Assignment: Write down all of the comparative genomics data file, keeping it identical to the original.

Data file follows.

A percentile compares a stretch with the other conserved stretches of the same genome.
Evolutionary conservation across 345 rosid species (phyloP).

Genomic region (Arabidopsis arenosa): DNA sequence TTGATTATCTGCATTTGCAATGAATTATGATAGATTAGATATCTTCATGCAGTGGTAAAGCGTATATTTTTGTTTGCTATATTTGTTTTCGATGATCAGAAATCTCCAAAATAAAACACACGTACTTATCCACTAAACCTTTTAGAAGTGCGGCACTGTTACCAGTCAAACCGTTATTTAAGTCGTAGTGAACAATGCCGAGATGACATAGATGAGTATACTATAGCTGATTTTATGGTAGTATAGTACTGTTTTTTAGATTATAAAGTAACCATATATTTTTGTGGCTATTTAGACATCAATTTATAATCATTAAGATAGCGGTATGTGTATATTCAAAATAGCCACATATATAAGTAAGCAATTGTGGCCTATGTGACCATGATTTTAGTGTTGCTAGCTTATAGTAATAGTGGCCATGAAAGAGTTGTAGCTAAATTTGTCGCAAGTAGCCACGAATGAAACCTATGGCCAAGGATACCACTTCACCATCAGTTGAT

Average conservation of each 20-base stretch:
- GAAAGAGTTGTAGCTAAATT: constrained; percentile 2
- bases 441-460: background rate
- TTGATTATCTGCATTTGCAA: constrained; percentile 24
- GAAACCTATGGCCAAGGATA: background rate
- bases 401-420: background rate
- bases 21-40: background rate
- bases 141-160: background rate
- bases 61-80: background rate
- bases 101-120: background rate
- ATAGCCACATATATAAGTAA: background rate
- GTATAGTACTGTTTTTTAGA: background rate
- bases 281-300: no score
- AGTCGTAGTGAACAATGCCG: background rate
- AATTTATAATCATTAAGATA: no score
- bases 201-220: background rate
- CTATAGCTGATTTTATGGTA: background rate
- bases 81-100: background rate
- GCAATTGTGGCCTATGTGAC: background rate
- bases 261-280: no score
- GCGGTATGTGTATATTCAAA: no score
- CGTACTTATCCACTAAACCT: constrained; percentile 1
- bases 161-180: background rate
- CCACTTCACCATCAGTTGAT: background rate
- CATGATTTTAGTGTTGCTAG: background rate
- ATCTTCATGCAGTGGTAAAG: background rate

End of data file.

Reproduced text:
A percentile compares a stretch with the other conserved stretches of the same genome.
Evolutionary conservation across 345 rosid species (phyloP).

Genomic region (Arabidopsis arenosa): DNA sequence TTGATTATCTGCATTTGCAATGAATTATGATAGATTAGATATCTTCATGCAGTGGTAAAGCGTATATTTTTGTTTGCTATATTTGTTTTCGATGATCAGAAATCTCCAAAATAAAACACACGTACTTATCCACTAAACCTTTTAGAAGTGCGGCACTGTTACCAGTCAAACCGTTATTTAAGTCGTAGTGAACAATGCCGAGATGACATAGATGAGTATACTATAGCTGATTTTATGGTAGTATAGTACTGTTTTTTAGATTATAAAGTAACCATATATTTTTGTGGCTATTTAGACATCAATTTATAATCATTAAGATAGCGGTATGTGTATATTCAAAATAGCCACATATATAAGTAAGCAATTGTGGCCTATGTGACCATGATTTTAGTGTTGCTAGCTTATAGTAATAGTGGCCATGAAAGAGTTGTAGCTAAATTTGTCGCAAGTAGCCACGAATGAAACCTATGGCCAAGGATACCACTTCACCATCAGTTGAT

Average conservation of each 20-base stretch:
- GAAAGAGTTGTAGCTAAATT: constrained; percentile 2
- bases 441-460: background rate
- TTGATTATCTGCATTTGCAA: constrained; percentile 24
- GAAACCTATGGCCAAGGATA: background rate
- bases 401-420: background rate
- bases 21-40: background rate
- bases 141-160: background rate
- bases 61-80: background rate
- bases 101-120: background rate
- ATAGCCACATATATAAGTAA: background rate
- GTATAGTACTGTTTTTTAGA: background rate
- bases 281-300: no score
- AGTCGTAGTGAACAATGCCG: background rate
- AATTTATAATCATTAAGATA: no score
- bases 201-220: background rate
- CTATAGCTGATTTTATGGTA: background rate
- bases 81-100: background rate
- GCAATTGTGGCCTATGTGAC: background rate
- bases 261-280: no score
- GCGGTATGTGTATATTCAAA: no score
- CGTACTTATCCACTAAACCT: constrained; percentile 1
- bases 161-180: background rate
- CCACTTCACCATCAGTTGAT: background rate
- CATGATTTTAGTGTTGCTAG: background rate
- ATCTTCATGCAGTGGTAAAG: background rate